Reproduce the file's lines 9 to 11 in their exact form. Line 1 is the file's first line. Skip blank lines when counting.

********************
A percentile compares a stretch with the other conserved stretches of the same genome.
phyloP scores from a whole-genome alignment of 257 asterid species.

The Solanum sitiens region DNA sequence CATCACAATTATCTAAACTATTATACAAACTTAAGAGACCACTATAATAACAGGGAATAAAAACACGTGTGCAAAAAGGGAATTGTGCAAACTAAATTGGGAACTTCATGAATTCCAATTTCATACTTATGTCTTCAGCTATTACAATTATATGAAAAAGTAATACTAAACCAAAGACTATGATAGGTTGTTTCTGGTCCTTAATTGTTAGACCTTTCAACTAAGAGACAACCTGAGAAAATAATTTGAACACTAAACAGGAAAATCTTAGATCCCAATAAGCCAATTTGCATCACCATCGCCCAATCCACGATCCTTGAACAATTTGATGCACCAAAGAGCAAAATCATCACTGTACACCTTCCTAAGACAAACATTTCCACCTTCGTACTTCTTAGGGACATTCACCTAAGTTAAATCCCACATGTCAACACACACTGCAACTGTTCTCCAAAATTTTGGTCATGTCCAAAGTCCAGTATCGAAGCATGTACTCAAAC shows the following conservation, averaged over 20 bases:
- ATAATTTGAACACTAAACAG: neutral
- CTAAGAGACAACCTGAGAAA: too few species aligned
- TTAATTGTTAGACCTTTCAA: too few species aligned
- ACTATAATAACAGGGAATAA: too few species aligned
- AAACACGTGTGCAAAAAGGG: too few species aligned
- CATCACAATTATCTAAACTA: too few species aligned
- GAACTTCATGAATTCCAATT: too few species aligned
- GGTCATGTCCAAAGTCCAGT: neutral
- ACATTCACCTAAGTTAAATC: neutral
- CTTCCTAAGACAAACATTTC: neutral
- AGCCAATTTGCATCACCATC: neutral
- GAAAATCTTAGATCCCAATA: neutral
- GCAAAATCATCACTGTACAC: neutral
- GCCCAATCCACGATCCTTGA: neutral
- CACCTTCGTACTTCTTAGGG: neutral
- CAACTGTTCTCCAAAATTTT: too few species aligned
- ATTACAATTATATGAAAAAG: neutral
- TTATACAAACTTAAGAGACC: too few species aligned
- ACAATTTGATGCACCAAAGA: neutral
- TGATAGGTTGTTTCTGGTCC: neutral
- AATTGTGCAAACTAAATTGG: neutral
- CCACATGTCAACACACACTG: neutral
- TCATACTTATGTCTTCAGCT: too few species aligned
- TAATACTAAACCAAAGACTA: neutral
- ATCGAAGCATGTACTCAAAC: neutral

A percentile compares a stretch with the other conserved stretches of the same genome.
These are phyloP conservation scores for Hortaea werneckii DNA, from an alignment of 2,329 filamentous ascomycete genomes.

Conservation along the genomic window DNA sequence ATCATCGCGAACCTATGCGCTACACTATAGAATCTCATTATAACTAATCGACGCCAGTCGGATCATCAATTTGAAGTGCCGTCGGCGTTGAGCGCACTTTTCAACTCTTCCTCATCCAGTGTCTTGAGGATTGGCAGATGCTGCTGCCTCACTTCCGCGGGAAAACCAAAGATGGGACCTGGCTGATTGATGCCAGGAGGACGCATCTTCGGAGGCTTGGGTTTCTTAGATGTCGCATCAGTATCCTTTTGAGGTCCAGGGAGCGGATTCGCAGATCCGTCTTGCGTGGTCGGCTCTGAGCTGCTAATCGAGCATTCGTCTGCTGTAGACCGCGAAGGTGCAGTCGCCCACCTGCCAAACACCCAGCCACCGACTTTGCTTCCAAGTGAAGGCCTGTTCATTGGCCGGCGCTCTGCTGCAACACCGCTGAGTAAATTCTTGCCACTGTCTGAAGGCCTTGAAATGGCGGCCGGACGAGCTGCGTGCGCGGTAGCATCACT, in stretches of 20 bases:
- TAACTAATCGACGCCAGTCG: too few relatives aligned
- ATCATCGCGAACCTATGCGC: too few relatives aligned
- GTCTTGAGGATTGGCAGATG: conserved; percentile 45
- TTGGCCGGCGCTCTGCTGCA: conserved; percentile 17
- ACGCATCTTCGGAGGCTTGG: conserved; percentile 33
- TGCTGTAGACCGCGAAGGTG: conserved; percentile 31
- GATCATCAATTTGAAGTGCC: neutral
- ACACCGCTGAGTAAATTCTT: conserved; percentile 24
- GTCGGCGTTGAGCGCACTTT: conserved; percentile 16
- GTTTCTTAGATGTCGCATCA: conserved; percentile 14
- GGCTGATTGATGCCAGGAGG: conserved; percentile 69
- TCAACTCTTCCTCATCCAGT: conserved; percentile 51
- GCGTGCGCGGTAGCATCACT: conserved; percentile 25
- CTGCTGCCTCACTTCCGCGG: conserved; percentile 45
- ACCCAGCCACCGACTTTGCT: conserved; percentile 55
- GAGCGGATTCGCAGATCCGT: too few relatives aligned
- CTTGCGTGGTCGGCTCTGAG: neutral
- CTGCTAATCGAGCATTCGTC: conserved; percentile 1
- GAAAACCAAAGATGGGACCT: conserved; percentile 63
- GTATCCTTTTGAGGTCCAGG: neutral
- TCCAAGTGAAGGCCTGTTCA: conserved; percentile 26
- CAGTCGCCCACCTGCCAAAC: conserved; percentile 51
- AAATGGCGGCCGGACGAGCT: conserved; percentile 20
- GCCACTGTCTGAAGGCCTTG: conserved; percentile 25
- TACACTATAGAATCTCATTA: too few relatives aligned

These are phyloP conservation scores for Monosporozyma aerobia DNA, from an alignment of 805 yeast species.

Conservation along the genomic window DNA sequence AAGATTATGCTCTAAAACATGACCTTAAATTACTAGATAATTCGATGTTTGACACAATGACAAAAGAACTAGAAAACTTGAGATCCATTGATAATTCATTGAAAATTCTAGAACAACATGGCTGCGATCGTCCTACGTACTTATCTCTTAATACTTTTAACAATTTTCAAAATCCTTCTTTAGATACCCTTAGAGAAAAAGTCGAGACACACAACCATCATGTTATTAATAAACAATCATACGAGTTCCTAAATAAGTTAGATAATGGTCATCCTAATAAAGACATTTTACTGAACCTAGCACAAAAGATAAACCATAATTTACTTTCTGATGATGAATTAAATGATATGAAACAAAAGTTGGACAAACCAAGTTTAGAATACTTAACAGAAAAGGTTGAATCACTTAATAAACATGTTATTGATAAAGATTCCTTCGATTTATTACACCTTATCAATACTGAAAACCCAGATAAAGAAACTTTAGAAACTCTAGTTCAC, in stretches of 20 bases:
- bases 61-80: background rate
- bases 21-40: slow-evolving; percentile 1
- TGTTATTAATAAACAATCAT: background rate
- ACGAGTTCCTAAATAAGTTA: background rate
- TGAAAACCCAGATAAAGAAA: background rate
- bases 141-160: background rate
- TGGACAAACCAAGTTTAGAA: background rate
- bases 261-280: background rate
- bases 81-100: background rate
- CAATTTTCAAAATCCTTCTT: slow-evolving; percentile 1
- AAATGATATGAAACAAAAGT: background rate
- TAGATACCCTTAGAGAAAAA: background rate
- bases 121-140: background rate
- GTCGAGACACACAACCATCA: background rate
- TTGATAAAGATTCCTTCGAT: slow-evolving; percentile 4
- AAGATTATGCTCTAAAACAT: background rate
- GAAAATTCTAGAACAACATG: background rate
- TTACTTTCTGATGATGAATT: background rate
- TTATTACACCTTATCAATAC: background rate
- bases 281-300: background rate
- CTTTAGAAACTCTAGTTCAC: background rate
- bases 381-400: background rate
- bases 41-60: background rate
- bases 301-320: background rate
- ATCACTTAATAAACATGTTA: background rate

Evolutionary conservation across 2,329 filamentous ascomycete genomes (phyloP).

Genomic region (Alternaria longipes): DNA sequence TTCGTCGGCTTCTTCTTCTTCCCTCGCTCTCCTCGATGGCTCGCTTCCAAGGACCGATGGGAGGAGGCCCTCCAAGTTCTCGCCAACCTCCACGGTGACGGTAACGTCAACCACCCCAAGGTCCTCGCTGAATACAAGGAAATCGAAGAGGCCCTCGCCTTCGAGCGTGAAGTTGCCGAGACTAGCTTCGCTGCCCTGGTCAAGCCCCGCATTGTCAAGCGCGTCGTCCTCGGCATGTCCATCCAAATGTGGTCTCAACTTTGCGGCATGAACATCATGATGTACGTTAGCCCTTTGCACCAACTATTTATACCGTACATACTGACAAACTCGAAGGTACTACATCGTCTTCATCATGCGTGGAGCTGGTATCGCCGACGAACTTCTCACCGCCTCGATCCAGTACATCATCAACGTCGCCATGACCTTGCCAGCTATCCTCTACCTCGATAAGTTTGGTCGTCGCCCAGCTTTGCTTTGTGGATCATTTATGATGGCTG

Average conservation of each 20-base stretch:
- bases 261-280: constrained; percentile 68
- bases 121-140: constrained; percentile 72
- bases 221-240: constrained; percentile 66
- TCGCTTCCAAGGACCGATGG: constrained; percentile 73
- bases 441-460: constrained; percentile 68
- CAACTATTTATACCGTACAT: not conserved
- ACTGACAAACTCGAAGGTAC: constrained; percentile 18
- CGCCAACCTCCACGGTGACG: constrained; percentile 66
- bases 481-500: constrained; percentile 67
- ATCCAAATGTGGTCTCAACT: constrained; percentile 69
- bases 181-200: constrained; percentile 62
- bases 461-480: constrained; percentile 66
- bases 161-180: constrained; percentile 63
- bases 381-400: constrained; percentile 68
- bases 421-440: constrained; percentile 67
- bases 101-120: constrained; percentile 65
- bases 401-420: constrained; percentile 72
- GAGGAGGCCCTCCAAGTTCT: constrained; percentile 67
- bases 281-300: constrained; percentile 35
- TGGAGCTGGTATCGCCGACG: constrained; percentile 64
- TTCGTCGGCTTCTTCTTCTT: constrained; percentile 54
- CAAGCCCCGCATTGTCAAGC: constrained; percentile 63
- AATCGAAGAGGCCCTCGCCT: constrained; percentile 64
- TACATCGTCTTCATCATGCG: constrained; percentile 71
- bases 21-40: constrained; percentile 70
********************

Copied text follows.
- CATCACAATTATCTAAACTA: too few species aligned
- GAACTTCATGAATTCCAATT: too few species aligned
- GGTCATGTCCAAAGTCCAGT: neutral